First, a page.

4. Keep It In The Family
Dudley and Muriel Rush own and live in a multi-storey house, of which the ground floor has been converted into a flat. The ground floor flat had been rented from them and, when the tenant dies, the former tenant’s family arrive to carry off all his possessions. Dudley and Muriel have two daughters, Jacqui (in her early twenties) and Susan (in her late teens). Jacqui and Susan want to have the vacant downstairs flat for themselves, so they can escape from the parental home and from Dudley’s obsessive gaze. Dudley wants to rent out to the flat to somebody else but his daughters’ pleas win the day and the two girls move into the flat. Dudley’s obsessive and possessive gaze, though, is still on them and he objects to the young men who, he notices, visit his daughters.
Dudley is a talented illustrator and he earns his living from drawing his cartoon strip “Barney – the Bionic Bulldog” which he does while holding a pencil in the paw of his ventriloquist lion glove puppet. Dudley draws the cartoon strip under protest for his literary agent Duncan Thomas, who sells Dudley’s cartoon to newspapers. Dudley would rather do anything than draw the cartoon strip and he keeps procrastinating to such an extent that he keeps missing the deadline for his illustrations, much to the frustration of the long-suffering Duncan. As well as objecting to Duncan trying to keep him to publishing deadlines, Dudley also jealously objects to Duncan’s obvious approval of Dudley’s wife, Muriel and he also objects to Duncan’s eager consumption of Muriel’s delicious cakes. Dudley is also a compulsive practical joker, with his long-suffering agent, Duncan Thomas, usually being on the receiving end of such jokes.
5. Benji Zax & The Alien Prince
Benji, Zax & the Alien Prince is a live-action Hanna-Barbera and Mulberry Square children’s science fiction television series created by Joe Camp, the creator of the Benji film franchise. The series aired Saturday mornings on CBS in 1983 with repeats airing in the United States and internationally for a number of years through the 1980s. The series was taped in various parts of the Dallas–Fort Worth Metroplex, with interiors taped at the Las Colinas studios in Irving, Texas. The entire series was released to DVD by GoodTimes Home Video as four separate releases of 3 or 4 episodes each and a single release with all 13 episodes.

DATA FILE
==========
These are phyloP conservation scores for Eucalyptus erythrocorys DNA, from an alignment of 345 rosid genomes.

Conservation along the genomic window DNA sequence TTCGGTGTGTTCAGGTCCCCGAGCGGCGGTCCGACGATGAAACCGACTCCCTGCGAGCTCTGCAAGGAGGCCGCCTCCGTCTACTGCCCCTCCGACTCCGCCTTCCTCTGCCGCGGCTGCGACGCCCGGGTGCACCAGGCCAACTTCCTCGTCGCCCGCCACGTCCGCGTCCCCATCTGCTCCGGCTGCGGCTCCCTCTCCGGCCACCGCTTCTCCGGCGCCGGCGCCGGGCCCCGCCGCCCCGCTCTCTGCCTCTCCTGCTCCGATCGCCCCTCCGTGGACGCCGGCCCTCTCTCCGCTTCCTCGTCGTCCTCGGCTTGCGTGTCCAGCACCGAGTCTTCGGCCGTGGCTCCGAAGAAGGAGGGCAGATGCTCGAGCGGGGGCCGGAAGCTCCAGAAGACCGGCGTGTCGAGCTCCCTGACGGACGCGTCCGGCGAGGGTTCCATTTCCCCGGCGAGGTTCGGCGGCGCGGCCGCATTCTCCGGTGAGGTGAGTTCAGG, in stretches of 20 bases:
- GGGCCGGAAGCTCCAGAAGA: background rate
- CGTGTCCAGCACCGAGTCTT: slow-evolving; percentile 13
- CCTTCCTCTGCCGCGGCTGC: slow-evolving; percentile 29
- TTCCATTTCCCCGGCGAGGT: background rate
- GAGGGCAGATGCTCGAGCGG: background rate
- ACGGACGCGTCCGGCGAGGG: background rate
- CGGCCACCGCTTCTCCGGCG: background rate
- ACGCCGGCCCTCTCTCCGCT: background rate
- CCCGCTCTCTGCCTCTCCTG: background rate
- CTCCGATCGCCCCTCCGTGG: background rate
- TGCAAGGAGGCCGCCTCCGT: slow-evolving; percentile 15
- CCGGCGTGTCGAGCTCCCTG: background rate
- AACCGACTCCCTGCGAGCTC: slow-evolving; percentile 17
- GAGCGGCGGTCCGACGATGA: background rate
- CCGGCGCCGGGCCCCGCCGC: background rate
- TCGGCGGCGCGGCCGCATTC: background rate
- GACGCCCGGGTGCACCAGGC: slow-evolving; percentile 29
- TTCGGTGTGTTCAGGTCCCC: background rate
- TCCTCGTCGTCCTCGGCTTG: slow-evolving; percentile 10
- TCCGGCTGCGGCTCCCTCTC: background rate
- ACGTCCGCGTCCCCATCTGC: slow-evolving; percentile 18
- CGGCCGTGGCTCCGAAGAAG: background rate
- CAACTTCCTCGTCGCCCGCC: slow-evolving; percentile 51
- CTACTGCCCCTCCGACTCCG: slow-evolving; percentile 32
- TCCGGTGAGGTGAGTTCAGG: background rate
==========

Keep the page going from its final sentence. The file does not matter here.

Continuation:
A tyrant named Zanu has taken control of the distant, red planet of Antars which is “way off in another galaxy” as Yubi describes in the episode “Double Trouble” while rehearsing exactly who he is and where he comes from. Zanu has the king of Antars killed and imprisons the queen. Lisa LeMole plays the queen in the episode “Goodbye Earth.” Yubi’s monologue from the episode “Double Trouble” puts it nicely, “My mother is there, probably in prison. My father is dead. I have a guardian. Sorta. He’s not really a person. He’s a droid. Also from Antars. And those people in the black van. You guessed it! From Antars!”
Automan is an American soft science fiction superhero television series produced by Glen A. Larson. It aired for 12 episodes (although 13 were made) on ABC between 1983 and 1984. It consciously emulates the stylistic trappings of the Walt Disney Pictures film, Tron, in the context of a superhero TV series. Automan (the “Automatic Man”) follows the adventures of a police officer and computer programmer named Walter Nebicher (Desi Arnaz, Jr.), who has created an artificially intelligent crime fighting program that generated a hologram (Chuck Wagner) able to leave the computer world at night and fight crime.